Gradually, with therapy and a financial windfall that allowed me to quit teaching for a time, I built a life as an artist and writer, and found a community. Then, astonishingly, who showed up but my beloved Klopnik. Though I hate the cliché, we found one another on Facebook. Ack! was returning to the Bay area to visit his elderly mother, and we went out on a date before he went back East. A year later, he was back to stay and we met a few times.
After our third or fourth date, I said to Ack!, “You know, I think we have a rare opportunity. We have a chance to unfuck something. I think we should never have lost one another. Can we start up again?” We could and we did.
My friend, novelist Dan Curzon, informed me that this was insane. “That sort of thing works in novels, but it’ll never fly in real life.”
Well, it can and it does. Here we are, settled into our rented room in a small town by the Carquinez Bridge where the light is silver and the houses old and quaint, the Bay is within walking distance and Ack! can draw cartoons for The Rumpus and work on the garden, between occasional freelance lawyering gigs, while I write or drive LYFT and together we go to the opera and the theatre and tease each other about growing old (I waddle and he’s got a wattle) and stand together against loss. It’s not much, but it’s a something, it really is a something.
So we went to the bank this morning, and I told the lady who greeted us that we were there to add my partner to my bank account and she stammered and blushed (THIS in 2017), but we got the job done, giggling a bit, right in front of the banker, and casting sidelong glances at one another and remarking, “This is bigger than we thought” and afterwards I held his hand in the car as we drove home and we ate the coffee cake and Ack! went to work in the garden while I sat down to meet a deadline and write this column and Donald Trump and all of his scurvy crew of crapulous contemptible deplorables can go fuck themselves.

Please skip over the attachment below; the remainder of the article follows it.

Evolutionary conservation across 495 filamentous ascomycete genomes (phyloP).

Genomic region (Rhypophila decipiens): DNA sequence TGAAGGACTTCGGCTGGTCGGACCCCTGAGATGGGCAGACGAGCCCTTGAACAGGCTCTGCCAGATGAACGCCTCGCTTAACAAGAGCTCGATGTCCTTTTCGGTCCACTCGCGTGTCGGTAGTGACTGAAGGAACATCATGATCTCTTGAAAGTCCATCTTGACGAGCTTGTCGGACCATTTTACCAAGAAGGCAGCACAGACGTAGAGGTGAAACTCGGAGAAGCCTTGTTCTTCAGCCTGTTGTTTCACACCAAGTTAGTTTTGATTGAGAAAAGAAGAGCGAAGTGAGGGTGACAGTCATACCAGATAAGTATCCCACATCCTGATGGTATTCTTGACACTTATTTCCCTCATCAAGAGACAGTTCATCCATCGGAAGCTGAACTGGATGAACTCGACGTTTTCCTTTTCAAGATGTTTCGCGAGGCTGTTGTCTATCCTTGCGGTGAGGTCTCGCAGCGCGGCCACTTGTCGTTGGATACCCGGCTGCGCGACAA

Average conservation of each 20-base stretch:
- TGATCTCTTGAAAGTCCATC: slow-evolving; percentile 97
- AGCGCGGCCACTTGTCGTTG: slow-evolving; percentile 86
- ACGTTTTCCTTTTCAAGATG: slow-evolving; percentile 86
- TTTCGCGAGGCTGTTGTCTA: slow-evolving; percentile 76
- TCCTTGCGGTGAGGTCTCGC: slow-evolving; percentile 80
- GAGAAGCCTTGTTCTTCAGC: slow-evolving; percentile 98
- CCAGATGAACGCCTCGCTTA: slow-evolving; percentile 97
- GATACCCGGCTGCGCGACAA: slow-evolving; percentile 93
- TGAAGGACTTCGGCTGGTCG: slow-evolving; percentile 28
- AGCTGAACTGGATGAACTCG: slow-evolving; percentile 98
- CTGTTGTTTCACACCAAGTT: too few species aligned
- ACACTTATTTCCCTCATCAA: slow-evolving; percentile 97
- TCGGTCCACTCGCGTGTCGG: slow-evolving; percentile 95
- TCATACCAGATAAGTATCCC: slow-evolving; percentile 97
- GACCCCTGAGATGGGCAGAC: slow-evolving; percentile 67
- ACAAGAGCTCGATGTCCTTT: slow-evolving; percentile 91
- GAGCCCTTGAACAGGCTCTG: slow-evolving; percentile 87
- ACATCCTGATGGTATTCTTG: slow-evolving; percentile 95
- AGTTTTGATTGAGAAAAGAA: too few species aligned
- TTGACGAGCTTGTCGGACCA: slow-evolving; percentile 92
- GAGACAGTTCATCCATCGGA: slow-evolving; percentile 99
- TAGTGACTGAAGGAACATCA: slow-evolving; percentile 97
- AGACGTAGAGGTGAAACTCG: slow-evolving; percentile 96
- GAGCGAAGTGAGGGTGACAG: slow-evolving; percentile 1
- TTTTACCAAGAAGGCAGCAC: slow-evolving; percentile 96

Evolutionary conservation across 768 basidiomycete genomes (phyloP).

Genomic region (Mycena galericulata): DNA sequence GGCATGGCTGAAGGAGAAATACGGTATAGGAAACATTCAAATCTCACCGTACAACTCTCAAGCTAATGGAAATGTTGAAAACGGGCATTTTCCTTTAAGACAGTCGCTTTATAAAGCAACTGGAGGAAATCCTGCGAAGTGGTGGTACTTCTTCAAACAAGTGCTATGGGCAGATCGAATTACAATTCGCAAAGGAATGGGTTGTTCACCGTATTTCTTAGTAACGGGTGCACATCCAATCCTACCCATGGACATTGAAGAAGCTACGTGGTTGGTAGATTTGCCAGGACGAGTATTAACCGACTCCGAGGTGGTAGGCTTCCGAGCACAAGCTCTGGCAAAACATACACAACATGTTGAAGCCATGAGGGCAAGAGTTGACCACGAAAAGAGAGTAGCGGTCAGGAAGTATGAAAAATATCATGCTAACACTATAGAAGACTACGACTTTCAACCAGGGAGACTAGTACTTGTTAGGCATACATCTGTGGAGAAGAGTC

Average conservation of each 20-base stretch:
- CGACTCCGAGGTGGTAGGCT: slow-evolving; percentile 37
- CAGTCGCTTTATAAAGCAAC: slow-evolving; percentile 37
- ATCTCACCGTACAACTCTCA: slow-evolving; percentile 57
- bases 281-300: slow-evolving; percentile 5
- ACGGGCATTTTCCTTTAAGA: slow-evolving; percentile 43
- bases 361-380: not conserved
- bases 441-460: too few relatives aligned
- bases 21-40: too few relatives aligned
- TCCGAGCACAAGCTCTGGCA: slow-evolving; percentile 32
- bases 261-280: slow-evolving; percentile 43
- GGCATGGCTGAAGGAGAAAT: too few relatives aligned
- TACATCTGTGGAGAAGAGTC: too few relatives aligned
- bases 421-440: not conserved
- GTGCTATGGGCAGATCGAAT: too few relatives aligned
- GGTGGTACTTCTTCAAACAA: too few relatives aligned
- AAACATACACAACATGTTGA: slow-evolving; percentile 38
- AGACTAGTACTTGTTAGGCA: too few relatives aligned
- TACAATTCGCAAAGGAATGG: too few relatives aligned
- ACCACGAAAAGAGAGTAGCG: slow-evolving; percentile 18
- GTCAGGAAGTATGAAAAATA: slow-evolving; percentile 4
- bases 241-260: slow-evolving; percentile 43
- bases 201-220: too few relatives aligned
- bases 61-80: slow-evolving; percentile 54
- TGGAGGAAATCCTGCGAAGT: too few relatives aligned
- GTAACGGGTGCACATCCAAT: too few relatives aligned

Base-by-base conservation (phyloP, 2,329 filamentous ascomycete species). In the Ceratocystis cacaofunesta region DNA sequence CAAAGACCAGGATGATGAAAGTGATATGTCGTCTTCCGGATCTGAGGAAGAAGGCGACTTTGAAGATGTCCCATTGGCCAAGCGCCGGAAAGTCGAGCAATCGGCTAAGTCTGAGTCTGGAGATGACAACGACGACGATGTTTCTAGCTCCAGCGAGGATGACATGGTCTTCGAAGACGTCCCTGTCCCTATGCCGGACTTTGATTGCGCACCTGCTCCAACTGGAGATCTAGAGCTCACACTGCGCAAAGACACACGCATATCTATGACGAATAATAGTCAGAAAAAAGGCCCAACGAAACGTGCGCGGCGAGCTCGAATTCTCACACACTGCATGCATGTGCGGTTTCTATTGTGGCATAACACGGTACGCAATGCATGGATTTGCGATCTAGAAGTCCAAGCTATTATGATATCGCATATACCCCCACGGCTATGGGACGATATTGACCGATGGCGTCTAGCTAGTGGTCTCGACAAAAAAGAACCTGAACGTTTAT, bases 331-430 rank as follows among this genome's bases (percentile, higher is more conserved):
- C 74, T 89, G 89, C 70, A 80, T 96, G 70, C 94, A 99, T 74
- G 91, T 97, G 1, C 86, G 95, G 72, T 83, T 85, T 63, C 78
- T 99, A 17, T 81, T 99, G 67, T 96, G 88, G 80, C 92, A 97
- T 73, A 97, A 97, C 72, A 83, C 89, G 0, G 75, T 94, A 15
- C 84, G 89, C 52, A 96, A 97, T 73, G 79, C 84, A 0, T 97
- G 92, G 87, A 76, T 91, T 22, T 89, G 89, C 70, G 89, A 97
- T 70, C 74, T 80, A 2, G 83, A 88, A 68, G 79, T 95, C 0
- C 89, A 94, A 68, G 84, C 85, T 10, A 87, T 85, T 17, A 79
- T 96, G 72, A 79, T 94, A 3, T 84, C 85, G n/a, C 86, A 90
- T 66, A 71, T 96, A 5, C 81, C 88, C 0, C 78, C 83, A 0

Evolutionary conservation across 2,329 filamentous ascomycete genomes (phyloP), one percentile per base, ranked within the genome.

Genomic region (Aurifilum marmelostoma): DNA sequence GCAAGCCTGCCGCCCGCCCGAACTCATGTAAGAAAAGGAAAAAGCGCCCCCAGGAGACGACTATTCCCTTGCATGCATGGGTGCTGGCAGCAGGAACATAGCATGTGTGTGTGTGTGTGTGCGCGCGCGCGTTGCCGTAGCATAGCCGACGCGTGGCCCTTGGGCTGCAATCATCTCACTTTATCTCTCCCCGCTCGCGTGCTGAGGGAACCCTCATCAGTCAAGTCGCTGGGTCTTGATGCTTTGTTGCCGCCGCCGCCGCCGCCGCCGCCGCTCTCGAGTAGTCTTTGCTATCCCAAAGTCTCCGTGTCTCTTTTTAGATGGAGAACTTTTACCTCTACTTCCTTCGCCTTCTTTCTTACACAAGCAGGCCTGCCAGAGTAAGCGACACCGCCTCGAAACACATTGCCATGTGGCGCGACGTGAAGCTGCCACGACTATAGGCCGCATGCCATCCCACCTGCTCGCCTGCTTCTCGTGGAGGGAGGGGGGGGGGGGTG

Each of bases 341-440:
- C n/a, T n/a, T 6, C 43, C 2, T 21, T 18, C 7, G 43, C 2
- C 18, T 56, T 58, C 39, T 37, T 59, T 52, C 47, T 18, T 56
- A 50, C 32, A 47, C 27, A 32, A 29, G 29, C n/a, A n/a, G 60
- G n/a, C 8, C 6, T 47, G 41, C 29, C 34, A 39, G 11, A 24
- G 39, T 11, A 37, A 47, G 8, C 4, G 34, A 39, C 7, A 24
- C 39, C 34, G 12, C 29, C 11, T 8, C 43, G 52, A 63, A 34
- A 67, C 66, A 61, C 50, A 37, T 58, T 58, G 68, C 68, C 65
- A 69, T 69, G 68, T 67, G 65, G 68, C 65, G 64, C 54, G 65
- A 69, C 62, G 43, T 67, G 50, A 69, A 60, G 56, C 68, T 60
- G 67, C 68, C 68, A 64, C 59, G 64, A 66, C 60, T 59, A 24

And, incidentally, I love you, Argyle C. Klopnik.
That’s a wrap.
Rumpus original logo and artwork by James Lorenzato, aka Argyle C. Klopnick (ACK!).
“The Storming Bohemian Punks the Muse” was originally developed as a column under the editorship of Evan Karp at Litseen. An earlier incarnation of this work can be found there, along with many other interesting things.